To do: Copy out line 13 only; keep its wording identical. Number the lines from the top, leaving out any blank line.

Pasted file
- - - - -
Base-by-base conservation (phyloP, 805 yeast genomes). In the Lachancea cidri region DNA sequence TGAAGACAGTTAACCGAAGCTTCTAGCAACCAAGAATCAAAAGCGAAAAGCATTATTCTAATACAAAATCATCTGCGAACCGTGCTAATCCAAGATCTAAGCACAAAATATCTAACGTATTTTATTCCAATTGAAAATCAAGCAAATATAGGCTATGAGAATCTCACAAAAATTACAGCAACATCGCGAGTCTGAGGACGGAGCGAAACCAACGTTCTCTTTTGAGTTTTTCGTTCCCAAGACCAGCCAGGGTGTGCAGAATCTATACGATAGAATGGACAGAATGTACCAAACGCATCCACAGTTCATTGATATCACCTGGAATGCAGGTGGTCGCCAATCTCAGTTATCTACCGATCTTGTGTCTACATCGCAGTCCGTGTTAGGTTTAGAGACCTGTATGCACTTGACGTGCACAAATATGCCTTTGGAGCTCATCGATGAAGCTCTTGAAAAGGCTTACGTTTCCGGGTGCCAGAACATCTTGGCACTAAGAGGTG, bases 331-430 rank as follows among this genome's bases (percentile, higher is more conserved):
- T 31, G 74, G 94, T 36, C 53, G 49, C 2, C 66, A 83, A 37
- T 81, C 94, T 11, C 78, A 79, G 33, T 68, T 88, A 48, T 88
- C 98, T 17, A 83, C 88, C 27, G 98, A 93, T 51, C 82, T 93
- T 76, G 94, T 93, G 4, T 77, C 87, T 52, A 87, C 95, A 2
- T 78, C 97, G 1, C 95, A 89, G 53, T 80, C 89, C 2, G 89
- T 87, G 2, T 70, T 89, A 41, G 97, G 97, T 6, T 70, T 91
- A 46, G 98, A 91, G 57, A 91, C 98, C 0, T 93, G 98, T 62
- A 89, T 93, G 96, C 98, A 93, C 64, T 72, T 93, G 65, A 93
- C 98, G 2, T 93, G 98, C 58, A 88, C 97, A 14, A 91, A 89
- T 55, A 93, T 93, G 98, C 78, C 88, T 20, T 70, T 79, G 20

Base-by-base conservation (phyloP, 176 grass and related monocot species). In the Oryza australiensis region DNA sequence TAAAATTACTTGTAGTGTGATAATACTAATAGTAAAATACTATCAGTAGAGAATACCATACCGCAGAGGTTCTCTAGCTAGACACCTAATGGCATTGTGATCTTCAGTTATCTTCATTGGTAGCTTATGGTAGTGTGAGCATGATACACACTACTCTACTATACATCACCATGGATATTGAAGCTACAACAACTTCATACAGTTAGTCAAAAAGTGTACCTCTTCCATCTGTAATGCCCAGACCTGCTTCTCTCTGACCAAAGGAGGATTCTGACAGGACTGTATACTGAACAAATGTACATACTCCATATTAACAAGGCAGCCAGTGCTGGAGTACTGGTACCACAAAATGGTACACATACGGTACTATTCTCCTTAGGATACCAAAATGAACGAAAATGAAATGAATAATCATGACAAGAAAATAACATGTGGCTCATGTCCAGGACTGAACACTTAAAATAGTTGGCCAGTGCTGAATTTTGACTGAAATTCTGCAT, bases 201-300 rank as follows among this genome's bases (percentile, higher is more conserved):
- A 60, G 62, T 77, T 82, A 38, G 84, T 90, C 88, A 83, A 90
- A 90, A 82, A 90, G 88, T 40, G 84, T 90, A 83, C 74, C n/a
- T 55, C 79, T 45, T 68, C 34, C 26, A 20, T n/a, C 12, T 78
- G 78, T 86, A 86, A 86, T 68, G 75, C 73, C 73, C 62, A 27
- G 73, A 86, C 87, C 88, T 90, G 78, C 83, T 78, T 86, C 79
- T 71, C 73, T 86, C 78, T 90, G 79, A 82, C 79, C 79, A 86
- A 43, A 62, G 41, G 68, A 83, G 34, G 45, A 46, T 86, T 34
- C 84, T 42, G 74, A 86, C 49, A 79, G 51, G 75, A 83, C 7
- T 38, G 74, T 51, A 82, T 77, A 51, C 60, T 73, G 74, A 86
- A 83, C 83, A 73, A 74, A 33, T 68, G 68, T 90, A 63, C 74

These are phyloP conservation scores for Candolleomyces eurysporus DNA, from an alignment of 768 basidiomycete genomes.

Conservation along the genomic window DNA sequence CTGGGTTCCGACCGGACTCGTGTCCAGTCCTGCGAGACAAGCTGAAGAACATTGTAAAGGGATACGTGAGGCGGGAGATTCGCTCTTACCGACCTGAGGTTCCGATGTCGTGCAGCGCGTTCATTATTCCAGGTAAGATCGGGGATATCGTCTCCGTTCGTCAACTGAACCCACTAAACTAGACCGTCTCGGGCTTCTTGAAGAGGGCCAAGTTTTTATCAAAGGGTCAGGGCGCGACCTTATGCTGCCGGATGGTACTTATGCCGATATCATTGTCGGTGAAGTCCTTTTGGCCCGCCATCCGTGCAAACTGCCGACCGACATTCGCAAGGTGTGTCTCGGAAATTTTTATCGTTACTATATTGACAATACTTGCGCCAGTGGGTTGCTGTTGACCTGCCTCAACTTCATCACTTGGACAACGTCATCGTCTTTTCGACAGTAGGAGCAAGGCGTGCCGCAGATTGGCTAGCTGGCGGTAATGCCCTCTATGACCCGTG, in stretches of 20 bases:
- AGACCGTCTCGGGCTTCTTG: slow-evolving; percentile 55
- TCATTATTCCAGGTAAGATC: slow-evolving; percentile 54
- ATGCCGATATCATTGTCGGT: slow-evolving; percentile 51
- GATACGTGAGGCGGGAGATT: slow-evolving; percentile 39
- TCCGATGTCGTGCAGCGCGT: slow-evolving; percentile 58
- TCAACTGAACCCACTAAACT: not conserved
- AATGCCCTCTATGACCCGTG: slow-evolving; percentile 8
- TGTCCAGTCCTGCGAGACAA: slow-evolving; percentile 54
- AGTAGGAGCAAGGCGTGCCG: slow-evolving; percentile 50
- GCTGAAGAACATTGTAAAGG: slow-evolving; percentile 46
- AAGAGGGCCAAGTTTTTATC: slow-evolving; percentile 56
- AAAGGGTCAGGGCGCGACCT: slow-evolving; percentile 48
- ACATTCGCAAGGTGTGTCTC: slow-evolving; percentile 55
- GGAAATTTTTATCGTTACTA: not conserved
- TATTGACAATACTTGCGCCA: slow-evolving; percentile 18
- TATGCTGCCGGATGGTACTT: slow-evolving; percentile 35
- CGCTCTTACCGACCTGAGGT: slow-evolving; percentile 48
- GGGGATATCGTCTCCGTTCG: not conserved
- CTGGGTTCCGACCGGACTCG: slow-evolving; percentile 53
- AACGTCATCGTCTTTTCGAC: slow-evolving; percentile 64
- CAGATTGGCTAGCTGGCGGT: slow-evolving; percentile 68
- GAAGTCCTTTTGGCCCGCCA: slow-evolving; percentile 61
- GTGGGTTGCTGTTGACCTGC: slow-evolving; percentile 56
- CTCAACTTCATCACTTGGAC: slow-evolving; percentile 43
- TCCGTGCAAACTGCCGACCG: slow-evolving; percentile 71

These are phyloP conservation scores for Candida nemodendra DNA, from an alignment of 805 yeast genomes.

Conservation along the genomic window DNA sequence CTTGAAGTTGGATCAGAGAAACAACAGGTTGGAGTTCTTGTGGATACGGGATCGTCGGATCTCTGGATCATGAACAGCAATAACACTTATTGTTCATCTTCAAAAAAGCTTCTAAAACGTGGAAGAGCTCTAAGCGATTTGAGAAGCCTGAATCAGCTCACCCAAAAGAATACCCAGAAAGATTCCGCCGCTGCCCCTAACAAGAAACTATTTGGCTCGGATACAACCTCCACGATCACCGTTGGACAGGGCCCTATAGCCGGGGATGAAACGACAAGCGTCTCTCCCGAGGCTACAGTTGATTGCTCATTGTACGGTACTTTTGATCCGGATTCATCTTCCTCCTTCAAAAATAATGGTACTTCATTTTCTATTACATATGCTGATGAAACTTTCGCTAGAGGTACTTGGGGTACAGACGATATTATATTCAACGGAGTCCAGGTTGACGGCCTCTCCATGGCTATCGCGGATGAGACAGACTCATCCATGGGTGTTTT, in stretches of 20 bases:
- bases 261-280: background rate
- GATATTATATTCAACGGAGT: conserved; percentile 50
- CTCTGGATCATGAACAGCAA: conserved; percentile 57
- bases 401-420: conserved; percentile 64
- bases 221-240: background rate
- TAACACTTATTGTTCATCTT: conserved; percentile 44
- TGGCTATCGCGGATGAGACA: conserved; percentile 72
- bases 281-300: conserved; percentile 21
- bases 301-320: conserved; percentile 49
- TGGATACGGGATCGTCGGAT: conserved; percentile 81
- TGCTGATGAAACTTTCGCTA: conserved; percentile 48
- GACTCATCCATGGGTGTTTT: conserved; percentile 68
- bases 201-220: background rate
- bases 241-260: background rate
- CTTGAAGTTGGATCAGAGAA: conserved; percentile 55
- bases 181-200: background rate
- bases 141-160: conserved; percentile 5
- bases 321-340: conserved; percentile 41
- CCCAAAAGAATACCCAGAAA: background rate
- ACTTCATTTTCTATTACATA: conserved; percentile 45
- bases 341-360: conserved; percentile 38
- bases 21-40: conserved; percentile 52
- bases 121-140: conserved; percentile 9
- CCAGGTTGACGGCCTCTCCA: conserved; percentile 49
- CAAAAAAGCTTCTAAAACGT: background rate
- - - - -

- A 60, G 62, T 77, T 82, A 38, G 84, T 90, C 88, A 83, A 90